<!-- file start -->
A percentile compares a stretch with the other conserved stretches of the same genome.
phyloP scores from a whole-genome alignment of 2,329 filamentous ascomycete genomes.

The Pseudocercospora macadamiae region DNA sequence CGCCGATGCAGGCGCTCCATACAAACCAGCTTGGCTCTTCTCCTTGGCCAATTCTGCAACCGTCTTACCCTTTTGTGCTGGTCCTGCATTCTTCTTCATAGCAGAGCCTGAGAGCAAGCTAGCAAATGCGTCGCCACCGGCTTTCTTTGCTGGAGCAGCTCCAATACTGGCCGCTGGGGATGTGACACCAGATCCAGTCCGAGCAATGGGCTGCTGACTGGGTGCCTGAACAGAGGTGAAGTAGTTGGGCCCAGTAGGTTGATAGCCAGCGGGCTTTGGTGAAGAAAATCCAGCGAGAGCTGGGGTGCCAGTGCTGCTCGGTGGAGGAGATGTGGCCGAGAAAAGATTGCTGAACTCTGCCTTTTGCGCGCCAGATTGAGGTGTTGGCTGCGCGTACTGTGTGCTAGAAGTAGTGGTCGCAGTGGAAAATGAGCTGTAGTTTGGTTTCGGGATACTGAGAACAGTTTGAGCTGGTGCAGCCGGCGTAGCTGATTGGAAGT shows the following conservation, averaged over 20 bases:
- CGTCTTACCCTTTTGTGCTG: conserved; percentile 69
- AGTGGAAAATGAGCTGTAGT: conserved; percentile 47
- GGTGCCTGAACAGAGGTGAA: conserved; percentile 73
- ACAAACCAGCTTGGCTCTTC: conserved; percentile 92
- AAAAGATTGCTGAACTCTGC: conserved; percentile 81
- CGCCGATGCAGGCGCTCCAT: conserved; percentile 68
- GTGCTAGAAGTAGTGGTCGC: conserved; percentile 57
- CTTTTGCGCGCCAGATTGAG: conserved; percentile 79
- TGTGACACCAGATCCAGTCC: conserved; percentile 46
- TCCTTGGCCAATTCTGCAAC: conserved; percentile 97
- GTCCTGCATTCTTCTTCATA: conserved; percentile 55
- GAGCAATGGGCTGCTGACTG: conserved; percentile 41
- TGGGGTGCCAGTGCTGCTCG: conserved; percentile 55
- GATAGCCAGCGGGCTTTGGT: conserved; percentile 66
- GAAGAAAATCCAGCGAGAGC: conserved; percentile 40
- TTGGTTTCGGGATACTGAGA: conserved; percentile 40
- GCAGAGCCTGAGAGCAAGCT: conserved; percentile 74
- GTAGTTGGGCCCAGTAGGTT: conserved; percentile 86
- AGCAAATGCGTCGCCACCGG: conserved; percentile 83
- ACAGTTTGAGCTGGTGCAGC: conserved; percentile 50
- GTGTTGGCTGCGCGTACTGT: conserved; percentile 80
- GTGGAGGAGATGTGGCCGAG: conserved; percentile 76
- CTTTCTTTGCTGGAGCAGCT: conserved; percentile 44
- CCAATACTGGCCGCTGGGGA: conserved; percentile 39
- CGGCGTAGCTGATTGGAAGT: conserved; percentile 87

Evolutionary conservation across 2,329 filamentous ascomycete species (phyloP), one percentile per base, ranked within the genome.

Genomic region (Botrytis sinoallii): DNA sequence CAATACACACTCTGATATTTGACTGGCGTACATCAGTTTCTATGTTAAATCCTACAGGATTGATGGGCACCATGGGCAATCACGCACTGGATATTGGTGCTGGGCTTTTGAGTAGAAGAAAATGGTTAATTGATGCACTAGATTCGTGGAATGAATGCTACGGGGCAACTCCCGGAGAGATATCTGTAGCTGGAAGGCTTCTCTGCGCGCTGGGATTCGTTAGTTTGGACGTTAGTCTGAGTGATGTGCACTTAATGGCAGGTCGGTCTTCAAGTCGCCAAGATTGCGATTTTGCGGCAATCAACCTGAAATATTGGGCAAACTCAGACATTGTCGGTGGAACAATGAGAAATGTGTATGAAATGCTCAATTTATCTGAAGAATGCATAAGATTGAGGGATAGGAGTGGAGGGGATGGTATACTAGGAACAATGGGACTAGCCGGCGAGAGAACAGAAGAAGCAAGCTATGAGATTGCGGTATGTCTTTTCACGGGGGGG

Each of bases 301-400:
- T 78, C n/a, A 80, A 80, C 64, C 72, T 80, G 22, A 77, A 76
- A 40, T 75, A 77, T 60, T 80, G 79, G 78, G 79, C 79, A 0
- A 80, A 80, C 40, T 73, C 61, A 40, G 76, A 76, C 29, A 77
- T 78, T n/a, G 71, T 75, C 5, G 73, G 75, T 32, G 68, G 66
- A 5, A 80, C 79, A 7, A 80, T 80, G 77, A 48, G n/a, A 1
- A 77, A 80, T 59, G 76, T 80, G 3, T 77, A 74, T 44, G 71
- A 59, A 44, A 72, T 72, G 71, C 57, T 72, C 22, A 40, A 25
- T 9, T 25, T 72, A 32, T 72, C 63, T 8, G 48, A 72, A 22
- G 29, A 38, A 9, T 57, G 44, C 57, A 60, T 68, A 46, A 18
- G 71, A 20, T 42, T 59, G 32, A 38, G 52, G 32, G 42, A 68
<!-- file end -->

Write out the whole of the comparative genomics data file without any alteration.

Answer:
A percentile compares a stretch with the other conserved stretches of the same genome.
phyloP scores from a whole-genome alignment of 2,329 filamentous ascomycete genomes.

The Pseudocercospora macadamiae region DNA sequence CGCCGATGCAGGCGCTCCATACAAACCAGCTTGGCTCTTCTCCTTGGCCAATTCTGCAACCGTCTTACCCTTTTGTGCTGGTCCTGCATTCTTCTTCATAGCAGAGCCTGAGAGCAAGCTAGCAAATGCGTCGCCACCGGCTTTCTTTGCTGGAGCAGCTCCAATACTGGCCGCTGGGGATGTGACACCAGATCCAGTCCGAGCAATGGGCTGCTGACTGGGTGCCTGAACAGAGGTGAAGTAGTTGGGCCCAGTAGGTTGATAGCCAGCGGGCTTTGGTGAAGAAAATCCAGCGAGAGCTGGGGTGCCAGTGCTGCTCGGTGGAGGAGATGTGGCCGAGAAAAGATTGCTGAACTCTGCCTTTTGCGCGCCAGATTGAGGTGTTGGCTGCGCGTACTGTGTGCTAGAAGTAGTGGTCGCAGTGGAAAATGAGCTGTAGTTTGGTTTCGGGATACTGAGAACAGTTTGAGCTGGTGCAGCCGGCGTAGCTGATTGGAAGT shows the following conservation, averaged over 20 bases:
- CGTCTTACCCTTTTGTGCTG: conserved; percentile 69
- AGTGGAAAATGAGCTGTAGT: conserved; percentile 47
- GGTGCCTGAACAGAGGTGAA: conserved; percentile 73
- ACAAACCAGCTTGGCTCTTC: conserved; percentile 92
- AAAAGATTGCTGAACTCTGC: conserved; percentile 81
- CGCCGATGCAGGCGCTCCAT: conserved; percentile 68
- GTGCTAGAAGTAGTGGTCGC: conserved; percentile 57
- CTTTTGCGCGCCAGATTGAG: conserved; percentile 79
- TGTGACACCAGATCCAGTCC: conserved; percentile 46
- TCCTTGGCCAATTCTGCAAC: conserved; percentile 97
- GTCCTGCATTCTTCTTCATA: conserved; percentile 55
- GAGCAATGGGCTGCTGACTG: conserved; percentile 41
- TGGGGTGCCAGTGCTGCTCG: conserved; percentile 55
- GATAGCCAGCGGGCTTTGGT: conserved; percentile 66
- GAAGAAAATCCAGCGAGAGC: conserved; percentile 40
- TTGGTTTCGGGATACTGAGA: conserved; percentile 40
- GCAGAGCCTGAGAGCAAGCT: conserved; percentile 74
- GTAGTTGGGCCCAGTAGGTT: conserved; percentile 86
- AGCAAATGCGTCGCCACCGG: conserved; percentile 83
- ACAGTTTGAGCTGGTGCAGC: conserved; percentile 50
- GTGTTGGCTGCGCGTACTGT: conserved; percentile 80
- GTGGAGGAGATGTGGCCGAG: conserved; percentile 76
- CTTTCTTTGCTGGAGCAGCT: conserved; percentile 44
- CCAATACTGGCCGCTGGGGA: conserved; percentile 39
- CGGCGTAGCTGATTGGAAGT: conserved; percentile 87

Evolutionary conservation across 2,329 filamentous ascomycete species (phyloP), one percentile per base, ranked within the genome.

Genomic region (Botrytis sinoallii): DNA sequence CAATACACACTCTGATATTTGACTGGCGTACATCAGTTTCTATGTTAAATCCTACAGGATTGATGGGCACCATGGGCAATCACGCACTGGATATTGGTGCTGGGCTTTTGAGTAGAAGAAAATGGTTAATTGATGCACTAGATTCGTGGAATGAATGCTACGGGGCAACTCCCGGAGAGATATCTGTAGCTGGAAGGCTTCTCTGCGCGCTGGGATTCGTTAGTTTGGACGTTAGTCTGAGTGATGTGCACTTAATGGCAGGTCGGTCTTCAAGTCGCCAAGATTGCGATTTTGCGGCAATCAACCTGAAATATTGGGCAAACTCAGACATTGTCGGTGGAACAATGAGAAATGTGTATGAAATGCTCAATTTATCTGAAGAATGCATAAGATTGAGGGATAGGAGTGGAGGGGATGGTATACTAGGAACAATGGGACTAGCCGGCGAGAGAACAGAAGAAGCAAGCTATGAGATTGCGGTATGTCTTTTCACGGGGGGG

Each of bases 301-400:
- T 78, C n/a, A 80, A 80, C 64, C 72, T 80, G 22, A 77, A 76
- A 40, T 75, A 77, T 60, T 80, G 79, G 78, G 79, C 79, A 0
- A 80, A 80, C 40, T 73, C 61, A 40, G 76, A 76, C 29, A 77
- T 78, T n/a, G 71, T 75, C 5, G 73, G 75, T 32, G 68, G 66
- A 5, A 80, C 79, A 7, A 80, T 80, G 77, A 48, G n/a, A 1
- A 77, A 80, T 59, G 76, T 80, G 3, T 77, A 74, T 44, G 71
- A 59, A 44, A 72, T 72, G 71, C 57, T 72, C 22, A 40, A 25
- T 9, T 25, T 72, A 32, T 72, C 63, T 8, G 48, A 72, A 22
- G 29, A 38, A 9, T 57, G 44, C 57, A 60, T 68, A 46, A 18
- G 71, A 20, T 42, T 59, G 32, A 38, G 52, G 32, G 42, A 68